Summary: A sermon that portrays Jesus as a Topsy Turvy King, one who was not as was expected.

The Topsy-Turvy King

Text: Matt 21:1-11

My son Timothy has just had his 13th Birthday last Monday, but when he was a toddler he was very taken with the Mr. Men series written by Roger Hargreaves.

One of the books he particularly liked me to read to him was Mr. Topsy Turvy.


Mr. Topsy Turvy is a chap who does everything the wrong way round. He lives in a house with an upside down chimney-stack, and he wears his hat upside down. He puts his socks on his hands, and when he goes to buy them he gets the order of the words the wrong way round:

“I’d like a sock of pairs”, he asks.

At the end of the book there is a question that Roger Hargreaves asks:

‘Can you think of something to say that’s topsy turvy? Go on try!’

Being a big kid at heart I’m going to answer that question:


It doesn’t seem very topsy turvy to us, but to many of the Jews at the time of Jesus, and also since then, - that statement would definitely seem topsy turvy!

So why do I say this?

Well the Jews were waiting for a Messiah, and had been waiting some 3,800 years for him to come. He was to be like a King, mighty in power, and would lead Israel to overthrow their oppressors.

He was to be of David’s line and would be given a sceptre, which is a short Royal rod, or staff. A kind of symbol of authority.

To the Jews, and particularly their governing body, the Sanhedrin, there was nothing more topsy-turvy than this statement: ’Jesus is King’.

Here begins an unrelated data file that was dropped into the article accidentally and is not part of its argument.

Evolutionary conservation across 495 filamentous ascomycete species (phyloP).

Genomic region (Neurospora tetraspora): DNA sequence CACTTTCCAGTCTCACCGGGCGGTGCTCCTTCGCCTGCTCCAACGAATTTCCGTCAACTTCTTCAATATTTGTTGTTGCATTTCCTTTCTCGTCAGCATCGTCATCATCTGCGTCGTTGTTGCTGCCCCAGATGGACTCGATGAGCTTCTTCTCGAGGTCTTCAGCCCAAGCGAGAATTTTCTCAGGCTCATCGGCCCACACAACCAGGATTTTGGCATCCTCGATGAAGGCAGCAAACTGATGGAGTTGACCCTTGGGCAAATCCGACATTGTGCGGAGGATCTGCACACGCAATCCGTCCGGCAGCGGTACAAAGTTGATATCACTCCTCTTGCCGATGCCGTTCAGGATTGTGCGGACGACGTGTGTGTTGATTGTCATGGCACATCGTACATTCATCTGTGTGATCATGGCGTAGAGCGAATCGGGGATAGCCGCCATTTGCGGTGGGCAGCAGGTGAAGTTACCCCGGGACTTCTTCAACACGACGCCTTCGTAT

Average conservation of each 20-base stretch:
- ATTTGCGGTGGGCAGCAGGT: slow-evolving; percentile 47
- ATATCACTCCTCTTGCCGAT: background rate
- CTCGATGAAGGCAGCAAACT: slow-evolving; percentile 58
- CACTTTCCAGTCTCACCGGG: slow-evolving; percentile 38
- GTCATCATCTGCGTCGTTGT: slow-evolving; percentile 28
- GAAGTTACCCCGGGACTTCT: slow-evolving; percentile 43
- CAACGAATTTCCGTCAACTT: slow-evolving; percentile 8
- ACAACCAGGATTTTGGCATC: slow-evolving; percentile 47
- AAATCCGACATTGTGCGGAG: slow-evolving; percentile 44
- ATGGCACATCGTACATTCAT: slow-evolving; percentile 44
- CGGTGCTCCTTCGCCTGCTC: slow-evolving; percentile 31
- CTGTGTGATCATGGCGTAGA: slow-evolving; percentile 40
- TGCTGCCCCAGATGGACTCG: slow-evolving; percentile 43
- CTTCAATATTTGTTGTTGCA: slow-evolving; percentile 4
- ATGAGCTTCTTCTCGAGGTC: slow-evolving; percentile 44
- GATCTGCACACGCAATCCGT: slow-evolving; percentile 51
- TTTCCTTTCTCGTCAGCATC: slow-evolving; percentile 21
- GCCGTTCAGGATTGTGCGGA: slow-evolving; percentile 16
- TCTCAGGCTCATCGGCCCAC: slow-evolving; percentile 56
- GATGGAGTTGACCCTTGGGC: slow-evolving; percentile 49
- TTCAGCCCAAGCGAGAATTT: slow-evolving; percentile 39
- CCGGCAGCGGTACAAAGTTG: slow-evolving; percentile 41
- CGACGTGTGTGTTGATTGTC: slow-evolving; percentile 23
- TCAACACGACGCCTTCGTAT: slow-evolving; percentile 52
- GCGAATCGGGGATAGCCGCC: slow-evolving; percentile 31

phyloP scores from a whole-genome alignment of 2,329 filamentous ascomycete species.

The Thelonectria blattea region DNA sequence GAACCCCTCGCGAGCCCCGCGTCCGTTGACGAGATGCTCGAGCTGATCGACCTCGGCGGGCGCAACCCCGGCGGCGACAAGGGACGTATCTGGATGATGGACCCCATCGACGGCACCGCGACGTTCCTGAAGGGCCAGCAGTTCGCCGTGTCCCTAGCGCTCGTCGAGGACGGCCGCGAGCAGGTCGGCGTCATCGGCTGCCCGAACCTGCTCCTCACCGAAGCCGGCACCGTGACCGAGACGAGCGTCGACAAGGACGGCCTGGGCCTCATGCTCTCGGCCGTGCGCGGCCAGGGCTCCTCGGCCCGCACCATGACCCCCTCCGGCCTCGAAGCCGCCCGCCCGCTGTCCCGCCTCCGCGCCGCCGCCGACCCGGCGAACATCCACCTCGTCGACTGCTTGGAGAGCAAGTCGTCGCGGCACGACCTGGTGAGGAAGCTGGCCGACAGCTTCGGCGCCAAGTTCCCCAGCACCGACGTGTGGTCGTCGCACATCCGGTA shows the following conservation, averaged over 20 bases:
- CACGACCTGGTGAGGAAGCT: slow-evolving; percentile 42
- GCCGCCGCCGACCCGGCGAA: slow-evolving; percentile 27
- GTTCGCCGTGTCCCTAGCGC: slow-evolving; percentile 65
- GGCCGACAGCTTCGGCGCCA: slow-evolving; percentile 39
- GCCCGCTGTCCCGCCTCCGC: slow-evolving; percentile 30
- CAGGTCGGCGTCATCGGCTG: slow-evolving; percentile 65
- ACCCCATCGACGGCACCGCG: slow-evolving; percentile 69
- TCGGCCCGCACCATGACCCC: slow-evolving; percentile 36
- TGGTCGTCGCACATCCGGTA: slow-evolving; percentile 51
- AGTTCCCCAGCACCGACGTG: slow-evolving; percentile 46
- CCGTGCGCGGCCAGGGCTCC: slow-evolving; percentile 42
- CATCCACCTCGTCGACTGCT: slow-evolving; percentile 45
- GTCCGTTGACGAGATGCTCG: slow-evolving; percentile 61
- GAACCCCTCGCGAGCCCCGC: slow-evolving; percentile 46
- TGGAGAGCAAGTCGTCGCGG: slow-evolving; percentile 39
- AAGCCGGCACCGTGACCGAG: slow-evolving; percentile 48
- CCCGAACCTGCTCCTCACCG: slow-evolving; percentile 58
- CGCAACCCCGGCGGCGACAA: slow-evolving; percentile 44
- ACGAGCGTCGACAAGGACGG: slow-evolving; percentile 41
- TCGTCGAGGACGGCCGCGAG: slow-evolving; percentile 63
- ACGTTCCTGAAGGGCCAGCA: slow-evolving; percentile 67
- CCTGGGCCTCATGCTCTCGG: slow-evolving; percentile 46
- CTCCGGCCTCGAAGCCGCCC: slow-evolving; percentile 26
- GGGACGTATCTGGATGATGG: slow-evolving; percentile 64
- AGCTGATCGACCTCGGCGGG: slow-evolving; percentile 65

[The following is said with Sarcasm]

“Jesus - being the Messiah???

After all, wasn’t Jesus the son of Joseph, a humble carpenter from Nazareth! I ask you how preposterous.

They say he was born in a mere stable with oxen and asses as bed-fellows.

A King should be of royal descent, and born in a palace with servants to wait upon him, hand and foot.

Besides, Israel already has a King - there’s King Herod, even if he is an Idomite, rather than a Jew.

A King doesn’t ride into Jerusalem on a donkey, after all where is the dignity, pomp and ceremony in that?’’

And yet we know from the scriptures that the people treated Jesus like a King as he entered Jerusalem on His donkey.


Jesus fulfilled many Old Testament prophecies, and His actions, and the actions of the people, acknowledged traditional rights to the title of ‘King of the Jews’. I’d like us to look at a few of them.

i) The Donkey

Firstly, in the Old Testament we read in Zechariah 9:9

Say to the daughter of Zion

See your King comes to you

Gentle and riding on a Donkey

On a Colt the foal of a Donkey.

Whenever I think of formal ceremonies involving royalty, I see them in my mind’s-eye being transported about in a dignified manner:

a) The state carriages, containing members of royalty giving the traditional royal wave, always flanked by soldiers and body-guards;

b) or a well tempered, yet resplendent horse carrying the Queen, in her younger days, across the Parade Square during the Trooping of the Colour.

c) Similarly, we have seen the Pope being driven around in a specially designed bullet-proof Limousine.


All of these examples afford the dignitary both height, (so that they can be seen by the earnestly waiting members of the public), and also a kind of elevated status brought about by the mode of transport adopted.

Could you ever imagine Bill Clinton being driven around in a Mini Cooper!! He’d have difficulty getting into one.

Well, that must have been exactly what it must have seemed like to the people in the crowd when Jesus entered Jerusalem.

He would have been difficult to see. There would have been pushing, and jostling, by those who wanted to see Him, and touch Him. His progress would most likely have been very slow.

Whenever I think of Donkeys, two pictures come to mind: